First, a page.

Erotica Readers & Writers Association Blog

Wednesday, March 6, 2013

Writing Exercise

 by Ashley Lister


 The Triolet

My fingers slip between your thighs
You part your legs and beg for more
Desire burning in your eyes
My fingers slip between your thighs
And as I listen to your sighs
And feel you dripping from your core
My fingers slip between your thighs
You part your legs and beg for more

The triolet is a one stanza, eight line poem with a distinctive rhyme scheme of ABaAabAB. Usually it’s written in iambic tetrameter (in other words, it typically includes eight syllables per line). Note here that the capital A and B refer to refrains: lines that are repeated later in the poem.

My fingers slip between your thighs
You part your legs and beg for more
Desire burning in your eyes
My fingers slip between your thighs
And as I listen to your sighs
And feel you dripping from your core
My fingers slip between your thighs
You part your legs and beg for more

A
B
a
A
a
b
A
B

In the above example we can see that the refrain lines are:

My fingers slip between your thighs
and
You part your legs and beg for more

That the poem keeps returning to these lines gives them a sense of gravitas and importance. This helps to give the triolet a hypnotic feel that adds to the appeal of this often overlooked form. Note also that the musicality of the form can help writers to include par rhymes, as with the example below:

You kiss the riding crop’s flat tip
And promise not to err again
You licked the leather on the whip
You kiss the riding crop’s flat tip
You swear you didn’t mean to slip
And beg me for your punishment
You kiss the riding crop’s flat tip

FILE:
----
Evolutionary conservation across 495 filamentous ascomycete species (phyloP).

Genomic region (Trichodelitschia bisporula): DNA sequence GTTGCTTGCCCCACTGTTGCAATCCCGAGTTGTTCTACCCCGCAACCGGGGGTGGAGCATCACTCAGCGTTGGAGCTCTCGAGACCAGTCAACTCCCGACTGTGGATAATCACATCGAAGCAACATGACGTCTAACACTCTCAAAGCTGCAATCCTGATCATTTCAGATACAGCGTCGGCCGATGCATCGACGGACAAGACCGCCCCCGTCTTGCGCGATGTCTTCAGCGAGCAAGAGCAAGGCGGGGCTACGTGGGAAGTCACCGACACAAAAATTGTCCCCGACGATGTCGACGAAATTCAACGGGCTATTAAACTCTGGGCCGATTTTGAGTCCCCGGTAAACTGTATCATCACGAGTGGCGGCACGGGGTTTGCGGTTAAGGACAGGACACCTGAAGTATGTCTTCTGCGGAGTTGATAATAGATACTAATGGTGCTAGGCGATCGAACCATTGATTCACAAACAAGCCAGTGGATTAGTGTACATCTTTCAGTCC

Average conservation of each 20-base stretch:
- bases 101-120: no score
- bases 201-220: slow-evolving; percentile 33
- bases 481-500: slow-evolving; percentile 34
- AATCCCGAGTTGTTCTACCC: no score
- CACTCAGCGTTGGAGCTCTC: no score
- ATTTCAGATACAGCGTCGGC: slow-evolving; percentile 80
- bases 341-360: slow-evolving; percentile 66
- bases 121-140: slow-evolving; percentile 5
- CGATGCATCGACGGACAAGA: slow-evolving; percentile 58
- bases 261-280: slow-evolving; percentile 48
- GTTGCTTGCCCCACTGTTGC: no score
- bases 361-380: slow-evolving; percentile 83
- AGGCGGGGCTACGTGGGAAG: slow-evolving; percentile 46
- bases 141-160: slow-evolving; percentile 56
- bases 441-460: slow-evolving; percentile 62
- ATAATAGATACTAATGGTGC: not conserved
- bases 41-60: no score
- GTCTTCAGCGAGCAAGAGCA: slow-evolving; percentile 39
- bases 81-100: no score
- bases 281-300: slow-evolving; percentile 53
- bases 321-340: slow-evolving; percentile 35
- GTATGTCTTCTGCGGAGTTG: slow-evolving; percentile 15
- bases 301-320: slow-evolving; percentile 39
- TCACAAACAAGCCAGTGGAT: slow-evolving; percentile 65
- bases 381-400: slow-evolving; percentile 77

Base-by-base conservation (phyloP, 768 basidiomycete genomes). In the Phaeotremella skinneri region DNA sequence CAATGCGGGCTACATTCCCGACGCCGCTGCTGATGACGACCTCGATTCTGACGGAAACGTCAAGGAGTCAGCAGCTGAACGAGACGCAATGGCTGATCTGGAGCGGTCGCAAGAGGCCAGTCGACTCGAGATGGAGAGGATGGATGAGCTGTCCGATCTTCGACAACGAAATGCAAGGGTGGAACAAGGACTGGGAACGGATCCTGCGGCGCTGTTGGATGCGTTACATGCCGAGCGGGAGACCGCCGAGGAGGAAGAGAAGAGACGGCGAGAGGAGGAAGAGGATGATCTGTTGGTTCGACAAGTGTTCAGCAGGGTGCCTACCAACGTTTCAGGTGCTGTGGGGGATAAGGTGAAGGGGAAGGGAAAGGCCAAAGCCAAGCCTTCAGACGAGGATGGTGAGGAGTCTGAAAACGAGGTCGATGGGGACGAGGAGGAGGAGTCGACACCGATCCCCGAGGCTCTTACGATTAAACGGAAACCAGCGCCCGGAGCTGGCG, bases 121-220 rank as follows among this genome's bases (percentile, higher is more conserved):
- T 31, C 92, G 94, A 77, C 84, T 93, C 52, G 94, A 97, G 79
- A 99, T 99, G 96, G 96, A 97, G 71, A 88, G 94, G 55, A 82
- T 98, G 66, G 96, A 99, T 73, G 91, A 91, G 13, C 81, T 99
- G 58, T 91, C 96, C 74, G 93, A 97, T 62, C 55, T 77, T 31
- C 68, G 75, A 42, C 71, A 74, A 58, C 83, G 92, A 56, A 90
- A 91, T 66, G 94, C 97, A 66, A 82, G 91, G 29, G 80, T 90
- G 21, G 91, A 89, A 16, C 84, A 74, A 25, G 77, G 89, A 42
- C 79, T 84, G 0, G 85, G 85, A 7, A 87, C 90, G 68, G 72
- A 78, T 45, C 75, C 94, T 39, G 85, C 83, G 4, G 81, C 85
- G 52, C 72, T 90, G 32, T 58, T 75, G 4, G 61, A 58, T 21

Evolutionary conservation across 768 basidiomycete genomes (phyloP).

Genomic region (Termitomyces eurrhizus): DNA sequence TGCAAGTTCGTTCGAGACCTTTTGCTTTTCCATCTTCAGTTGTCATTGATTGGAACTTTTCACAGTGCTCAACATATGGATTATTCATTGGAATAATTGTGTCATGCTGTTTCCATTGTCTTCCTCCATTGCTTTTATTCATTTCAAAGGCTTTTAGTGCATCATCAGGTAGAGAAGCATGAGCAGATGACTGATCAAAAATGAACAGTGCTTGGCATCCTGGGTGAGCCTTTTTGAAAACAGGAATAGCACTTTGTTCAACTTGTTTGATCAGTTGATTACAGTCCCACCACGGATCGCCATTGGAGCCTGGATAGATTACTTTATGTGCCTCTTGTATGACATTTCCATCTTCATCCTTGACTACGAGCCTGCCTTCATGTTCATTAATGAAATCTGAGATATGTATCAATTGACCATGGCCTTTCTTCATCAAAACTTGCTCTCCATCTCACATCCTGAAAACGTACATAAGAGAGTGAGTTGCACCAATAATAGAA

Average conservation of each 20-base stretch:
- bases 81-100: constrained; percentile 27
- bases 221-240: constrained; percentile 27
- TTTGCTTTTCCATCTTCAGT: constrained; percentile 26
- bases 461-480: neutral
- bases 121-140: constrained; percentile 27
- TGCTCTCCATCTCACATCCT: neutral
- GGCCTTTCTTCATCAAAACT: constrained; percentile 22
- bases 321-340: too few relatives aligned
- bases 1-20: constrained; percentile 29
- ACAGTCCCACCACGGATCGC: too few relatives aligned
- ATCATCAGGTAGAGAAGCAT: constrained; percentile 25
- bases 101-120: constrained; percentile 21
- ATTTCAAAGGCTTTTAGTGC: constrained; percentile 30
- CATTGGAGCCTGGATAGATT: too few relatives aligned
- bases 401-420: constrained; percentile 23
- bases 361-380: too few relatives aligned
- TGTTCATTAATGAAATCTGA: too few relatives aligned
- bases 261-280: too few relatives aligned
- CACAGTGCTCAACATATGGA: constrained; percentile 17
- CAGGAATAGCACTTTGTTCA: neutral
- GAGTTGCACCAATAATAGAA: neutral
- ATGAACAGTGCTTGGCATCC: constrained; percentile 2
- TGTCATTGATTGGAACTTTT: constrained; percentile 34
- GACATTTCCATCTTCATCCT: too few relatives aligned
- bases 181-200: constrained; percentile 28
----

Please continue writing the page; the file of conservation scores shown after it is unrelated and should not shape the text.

And promise not to err again

As always, feel free to post your triolets below.

3 comments:

  1. A silken rope across your chest
    brings such sweet desires to bear
    the nipple hardens on your breast.
    A silken rope across your chest
    leaves softly reddened skin caressed
    and on your lips a silent prayer.
    A silken rope across your chest
    brings such sweet desires to bear.

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  2. As summer's breeze caressed my skin
    I languished naked in the field
    A hidden witness stirs within.
    As summer's breeze caressed my skin
    and quiet eyes observe my sin
    and watch me come undone and yield
    as summer's breeze caressed my skin
    I languished naked in the field

    ReplyDelete
  3. Rachel -

    I love the way you've brought bondage into this form, as though the refrain lines are binding the poem. It's especially tight binding with the seven syllable lines for your B rhyme - kudos.

    Jelly -
    Your use of yield and field is a stylish choice for the measured syllable count of the triolet. I don't know if each of those words should be pronounced as two syllables or one. But I do know that they complement each other perfectly.

    (today triolets - tomorrow the Limerick!)

    Ash

    ReplyDelete